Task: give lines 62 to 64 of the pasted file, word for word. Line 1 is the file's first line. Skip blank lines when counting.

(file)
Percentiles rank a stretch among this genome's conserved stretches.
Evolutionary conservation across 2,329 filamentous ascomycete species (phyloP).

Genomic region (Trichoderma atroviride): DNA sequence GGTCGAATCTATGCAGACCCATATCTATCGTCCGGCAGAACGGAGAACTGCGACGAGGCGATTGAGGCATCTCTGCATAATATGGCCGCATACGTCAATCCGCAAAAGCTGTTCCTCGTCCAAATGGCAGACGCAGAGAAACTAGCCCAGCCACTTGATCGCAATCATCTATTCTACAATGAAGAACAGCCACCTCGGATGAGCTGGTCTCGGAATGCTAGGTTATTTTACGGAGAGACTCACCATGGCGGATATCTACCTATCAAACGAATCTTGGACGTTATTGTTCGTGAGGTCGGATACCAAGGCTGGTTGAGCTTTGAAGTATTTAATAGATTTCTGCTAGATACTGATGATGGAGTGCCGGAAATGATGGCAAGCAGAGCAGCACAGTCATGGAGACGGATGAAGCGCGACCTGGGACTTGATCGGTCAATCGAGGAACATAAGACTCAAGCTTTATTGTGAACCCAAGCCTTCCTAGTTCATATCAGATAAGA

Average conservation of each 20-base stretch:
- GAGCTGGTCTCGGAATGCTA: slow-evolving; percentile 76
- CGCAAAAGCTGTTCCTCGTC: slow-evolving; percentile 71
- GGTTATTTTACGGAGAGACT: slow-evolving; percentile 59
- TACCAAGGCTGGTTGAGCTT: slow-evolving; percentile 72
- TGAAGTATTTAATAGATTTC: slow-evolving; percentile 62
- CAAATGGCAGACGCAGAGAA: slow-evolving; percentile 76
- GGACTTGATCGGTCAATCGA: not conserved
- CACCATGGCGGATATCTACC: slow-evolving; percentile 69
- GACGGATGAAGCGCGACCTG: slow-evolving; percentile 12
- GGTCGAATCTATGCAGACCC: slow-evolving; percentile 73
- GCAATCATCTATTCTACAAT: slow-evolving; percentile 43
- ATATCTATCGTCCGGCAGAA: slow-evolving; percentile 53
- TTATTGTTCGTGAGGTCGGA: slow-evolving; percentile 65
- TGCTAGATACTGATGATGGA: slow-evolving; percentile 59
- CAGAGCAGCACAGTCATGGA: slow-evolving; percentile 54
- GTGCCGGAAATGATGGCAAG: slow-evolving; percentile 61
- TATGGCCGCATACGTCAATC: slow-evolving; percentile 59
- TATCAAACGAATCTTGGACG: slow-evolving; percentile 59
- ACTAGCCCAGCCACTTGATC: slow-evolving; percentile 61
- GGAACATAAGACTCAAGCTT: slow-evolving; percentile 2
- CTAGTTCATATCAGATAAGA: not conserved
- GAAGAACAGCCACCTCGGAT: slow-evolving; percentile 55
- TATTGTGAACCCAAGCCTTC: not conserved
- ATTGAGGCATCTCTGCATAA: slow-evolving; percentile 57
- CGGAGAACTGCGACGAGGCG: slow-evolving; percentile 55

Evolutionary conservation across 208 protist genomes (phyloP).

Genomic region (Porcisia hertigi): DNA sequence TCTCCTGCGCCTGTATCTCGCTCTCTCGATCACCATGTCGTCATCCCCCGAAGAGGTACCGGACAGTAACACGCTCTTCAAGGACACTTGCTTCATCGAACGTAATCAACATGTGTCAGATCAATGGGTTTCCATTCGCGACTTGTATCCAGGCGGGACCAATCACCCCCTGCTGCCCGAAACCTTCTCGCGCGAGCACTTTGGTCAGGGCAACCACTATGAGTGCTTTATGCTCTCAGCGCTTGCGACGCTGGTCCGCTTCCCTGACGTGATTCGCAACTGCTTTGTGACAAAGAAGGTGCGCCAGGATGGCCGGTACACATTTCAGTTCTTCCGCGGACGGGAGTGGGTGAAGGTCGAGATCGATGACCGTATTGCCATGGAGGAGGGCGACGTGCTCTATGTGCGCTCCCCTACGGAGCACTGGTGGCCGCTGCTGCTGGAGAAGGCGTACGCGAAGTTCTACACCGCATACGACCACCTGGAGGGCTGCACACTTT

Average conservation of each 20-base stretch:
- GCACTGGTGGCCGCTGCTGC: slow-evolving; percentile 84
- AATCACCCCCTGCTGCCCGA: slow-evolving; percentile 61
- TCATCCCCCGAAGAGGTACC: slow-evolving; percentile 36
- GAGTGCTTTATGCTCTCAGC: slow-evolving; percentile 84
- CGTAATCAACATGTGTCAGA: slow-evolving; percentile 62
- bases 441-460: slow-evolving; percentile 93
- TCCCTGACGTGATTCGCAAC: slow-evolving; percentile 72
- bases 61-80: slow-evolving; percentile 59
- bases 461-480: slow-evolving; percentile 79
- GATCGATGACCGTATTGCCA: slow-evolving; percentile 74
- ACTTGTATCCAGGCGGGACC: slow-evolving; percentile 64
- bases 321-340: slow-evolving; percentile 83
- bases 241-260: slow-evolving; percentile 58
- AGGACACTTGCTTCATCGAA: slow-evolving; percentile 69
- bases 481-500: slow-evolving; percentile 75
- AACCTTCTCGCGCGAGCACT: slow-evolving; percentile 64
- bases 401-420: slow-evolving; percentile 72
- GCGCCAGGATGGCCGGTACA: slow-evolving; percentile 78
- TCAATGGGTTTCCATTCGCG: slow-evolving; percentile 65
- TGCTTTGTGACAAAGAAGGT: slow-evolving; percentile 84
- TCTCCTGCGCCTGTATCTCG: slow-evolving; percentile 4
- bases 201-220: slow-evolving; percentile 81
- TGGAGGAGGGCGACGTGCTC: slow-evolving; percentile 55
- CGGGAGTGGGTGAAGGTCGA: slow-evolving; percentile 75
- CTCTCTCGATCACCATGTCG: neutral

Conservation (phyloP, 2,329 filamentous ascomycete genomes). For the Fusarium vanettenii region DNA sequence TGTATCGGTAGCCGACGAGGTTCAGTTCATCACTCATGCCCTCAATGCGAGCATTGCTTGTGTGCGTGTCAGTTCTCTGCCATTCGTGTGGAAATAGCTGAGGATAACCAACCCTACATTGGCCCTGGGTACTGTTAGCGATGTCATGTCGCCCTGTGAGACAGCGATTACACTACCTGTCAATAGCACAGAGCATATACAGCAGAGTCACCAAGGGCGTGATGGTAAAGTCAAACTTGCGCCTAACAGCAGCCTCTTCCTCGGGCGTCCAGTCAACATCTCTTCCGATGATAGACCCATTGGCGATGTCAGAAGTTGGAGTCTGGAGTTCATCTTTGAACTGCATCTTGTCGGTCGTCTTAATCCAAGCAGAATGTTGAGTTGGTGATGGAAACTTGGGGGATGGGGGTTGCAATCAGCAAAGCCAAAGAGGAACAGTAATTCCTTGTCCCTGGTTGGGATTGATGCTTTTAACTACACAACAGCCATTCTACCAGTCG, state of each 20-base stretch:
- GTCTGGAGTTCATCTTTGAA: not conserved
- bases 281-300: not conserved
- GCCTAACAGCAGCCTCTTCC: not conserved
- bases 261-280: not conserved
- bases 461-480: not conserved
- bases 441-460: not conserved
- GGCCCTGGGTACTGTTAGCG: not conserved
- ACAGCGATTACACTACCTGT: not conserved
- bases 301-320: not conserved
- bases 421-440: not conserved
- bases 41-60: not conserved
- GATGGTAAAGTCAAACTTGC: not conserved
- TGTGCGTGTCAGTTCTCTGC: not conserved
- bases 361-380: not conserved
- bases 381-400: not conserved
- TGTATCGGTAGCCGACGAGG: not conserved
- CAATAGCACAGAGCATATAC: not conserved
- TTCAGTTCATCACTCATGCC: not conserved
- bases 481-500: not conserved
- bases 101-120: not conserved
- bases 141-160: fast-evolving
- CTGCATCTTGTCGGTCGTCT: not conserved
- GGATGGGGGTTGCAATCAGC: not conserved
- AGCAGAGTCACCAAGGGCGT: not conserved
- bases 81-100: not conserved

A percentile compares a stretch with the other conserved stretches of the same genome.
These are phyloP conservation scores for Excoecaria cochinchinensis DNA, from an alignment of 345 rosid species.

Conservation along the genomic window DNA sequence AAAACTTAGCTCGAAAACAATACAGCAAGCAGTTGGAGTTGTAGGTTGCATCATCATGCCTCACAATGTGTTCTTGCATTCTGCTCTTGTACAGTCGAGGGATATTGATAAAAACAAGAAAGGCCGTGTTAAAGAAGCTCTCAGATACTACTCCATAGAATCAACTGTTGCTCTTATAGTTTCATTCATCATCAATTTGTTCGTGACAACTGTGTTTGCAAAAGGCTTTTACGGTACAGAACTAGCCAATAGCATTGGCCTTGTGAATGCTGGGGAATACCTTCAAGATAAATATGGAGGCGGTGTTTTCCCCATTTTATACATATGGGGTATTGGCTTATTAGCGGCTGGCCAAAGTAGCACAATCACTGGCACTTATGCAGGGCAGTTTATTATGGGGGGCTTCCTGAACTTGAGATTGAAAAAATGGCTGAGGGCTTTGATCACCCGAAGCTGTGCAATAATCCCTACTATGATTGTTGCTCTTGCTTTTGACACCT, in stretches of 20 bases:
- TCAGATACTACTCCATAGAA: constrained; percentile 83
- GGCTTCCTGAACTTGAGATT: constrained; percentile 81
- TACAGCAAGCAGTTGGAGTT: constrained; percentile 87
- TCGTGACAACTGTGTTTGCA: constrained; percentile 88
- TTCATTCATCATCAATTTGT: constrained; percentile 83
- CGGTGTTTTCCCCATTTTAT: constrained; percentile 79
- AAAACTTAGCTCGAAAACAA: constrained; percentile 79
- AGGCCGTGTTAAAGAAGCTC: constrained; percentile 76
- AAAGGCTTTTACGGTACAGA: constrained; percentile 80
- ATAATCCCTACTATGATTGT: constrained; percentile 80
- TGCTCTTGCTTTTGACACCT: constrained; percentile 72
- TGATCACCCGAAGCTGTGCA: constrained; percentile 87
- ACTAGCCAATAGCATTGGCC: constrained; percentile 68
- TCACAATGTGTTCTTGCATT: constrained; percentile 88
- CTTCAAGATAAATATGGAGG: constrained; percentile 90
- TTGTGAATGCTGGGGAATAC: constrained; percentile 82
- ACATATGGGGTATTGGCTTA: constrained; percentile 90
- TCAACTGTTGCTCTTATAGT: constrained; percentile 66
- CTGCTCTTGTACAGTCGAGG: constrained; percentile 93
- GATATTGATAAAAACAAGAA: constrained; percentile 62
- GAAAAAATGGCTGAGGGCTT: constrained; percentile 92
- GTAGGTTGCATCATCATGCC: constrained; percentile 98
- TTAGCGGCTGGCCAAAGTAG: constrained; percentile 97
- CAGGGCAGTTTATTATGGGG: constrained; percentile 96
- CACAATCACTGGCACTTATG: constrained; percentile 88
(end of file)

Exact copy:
- bases 261-280: not conserved
- bases 461-480: not conserved
- bases 441-460: not conserved